And I can tell you in advance, that you'll see as we start painting, when you start mushing different colors around, they're going to tend to dull down a bit. So, if this looks a little bit over-attenuated in terms of some of the qualities of it, you'll be surprised how much of that is actually going to get removed as we paint. So sometimes going maybe a little bit overboard, while I just on the one side of my mouth I just told you, you know, don't do that, on the other side of my mouth I'm going to tell you that through experience you'll learn, sometimes if you overcompensate a bit at the beginning of the painting process, you'll find that as you paint and these colors start to dull down a bit, some of the gaudiness, maybe is the right word here, will tend to diminish a bit. And you always have the option throughout your process, especially at the end, to do some final tonal adjustments.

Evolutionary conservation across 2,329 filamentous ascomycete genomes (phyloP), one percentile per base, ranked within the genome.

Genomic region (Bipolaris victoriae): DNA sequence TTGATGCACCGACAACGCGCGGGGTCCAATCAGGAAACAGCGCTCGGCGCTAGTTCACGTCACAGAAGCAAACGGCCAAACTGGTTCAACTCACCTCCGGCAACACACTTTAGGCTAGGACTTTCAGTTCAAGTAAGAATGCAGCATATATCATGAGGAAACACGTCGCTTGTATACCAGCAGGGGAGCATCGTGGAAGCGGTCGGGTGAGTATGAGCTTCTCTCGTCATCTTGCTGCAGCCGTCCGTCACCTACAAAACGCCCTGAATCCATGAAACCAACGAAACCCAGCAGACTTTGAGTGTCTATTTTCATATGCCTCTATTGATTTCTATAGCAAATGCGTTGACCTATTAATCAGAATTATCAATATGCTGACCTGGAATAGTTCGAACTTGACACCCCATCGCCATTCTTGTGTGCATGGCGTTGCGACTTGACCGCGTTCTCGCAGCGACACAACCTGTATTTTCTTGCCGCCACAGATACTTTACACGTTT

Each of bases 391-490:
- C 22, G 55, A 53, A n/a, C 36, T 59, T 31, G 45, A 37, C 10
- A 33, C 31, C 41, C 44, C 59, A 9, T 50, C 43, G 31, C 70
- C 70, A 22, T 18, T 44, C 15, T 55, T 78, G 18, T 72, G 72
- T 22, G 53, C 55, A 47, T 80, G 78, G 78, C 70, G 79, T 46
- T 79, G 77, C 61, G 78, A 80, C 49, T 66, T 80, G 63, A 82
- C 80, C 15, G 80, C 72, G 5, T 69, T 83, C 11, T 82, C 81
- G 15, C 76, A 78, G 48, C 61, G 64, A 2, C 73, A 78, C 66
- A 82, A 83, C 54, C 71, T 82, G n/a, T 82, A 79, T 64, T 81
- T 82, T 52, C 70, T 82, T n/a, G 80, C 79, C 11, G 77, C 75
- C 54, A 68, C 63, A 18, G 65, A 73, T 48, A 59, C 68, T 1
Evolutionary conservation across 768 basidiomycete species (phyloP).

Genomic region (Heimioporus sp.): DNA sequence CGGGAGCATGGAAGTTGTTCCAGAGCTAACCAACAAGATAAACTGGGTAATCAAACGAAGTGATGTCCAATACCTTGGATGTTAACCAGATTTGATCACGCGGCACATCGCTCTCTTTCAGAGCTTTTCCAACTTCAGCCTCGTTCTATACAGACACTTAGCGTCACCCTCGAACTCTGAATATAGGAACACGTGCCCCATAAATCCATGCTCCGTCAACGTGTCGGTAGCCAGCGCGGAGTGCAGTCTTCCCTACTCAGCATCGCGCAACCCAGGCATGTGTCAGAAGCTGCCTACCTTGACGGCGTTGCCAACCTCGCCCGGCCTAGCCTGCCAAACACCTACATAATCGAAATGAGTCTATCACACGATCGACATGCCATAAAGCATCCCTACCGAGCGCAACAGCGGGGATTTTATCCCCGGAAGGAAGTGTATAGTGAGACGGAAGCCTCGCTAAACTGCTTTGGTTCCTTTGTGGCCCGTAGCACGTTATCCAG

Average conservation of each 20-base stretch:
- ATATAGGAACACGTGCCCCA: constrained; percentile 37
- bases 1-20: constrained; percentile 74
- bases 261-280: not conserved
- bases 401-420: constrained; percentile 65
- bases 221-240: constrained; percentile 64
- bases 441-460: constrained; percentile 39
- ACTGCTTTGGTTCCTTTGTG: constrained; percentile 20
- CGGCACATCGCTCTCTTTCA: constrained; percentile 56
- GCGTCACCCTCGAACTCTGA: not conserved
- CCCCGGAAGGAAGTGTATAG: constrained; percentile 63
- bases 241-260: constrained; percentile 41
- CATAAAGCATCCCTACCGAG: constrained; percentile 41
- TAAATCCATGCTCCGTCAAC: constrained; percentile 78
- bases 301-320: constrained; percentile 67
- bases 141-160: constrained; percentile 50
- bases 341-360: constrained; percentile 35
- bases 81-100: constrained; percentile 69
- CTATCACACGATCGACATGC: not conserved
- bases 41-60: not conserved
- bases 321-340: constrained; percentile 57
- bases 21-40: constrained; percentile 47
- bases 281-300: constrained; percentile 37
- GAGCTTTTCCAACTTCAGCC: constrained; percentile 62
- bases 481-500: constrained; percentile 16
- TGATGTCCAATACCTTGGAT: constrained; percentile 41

And we'll be talking about that later on in the title, so that you can compensate for things that may have happened along the way of painting this to get to your final image.

Find answers to the most frequently asked questions about Digital Painting: Architecture.


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Q: I'm unable to install the custom Wacom settings included with the exercise files. Any advice on how to load them?
A: After the course was recorded, we discovered that the Wacom preference files are not cross-platform and are specific to the machine that created them, which limits their use. However, in the exercise files you'll find a PDF labeled Intuos4 Mapping_PS_CS5.pdf; using this document, you can manually enter the settings in the Wacom control panel. Also, please note that the settings are not necessary to complete the course.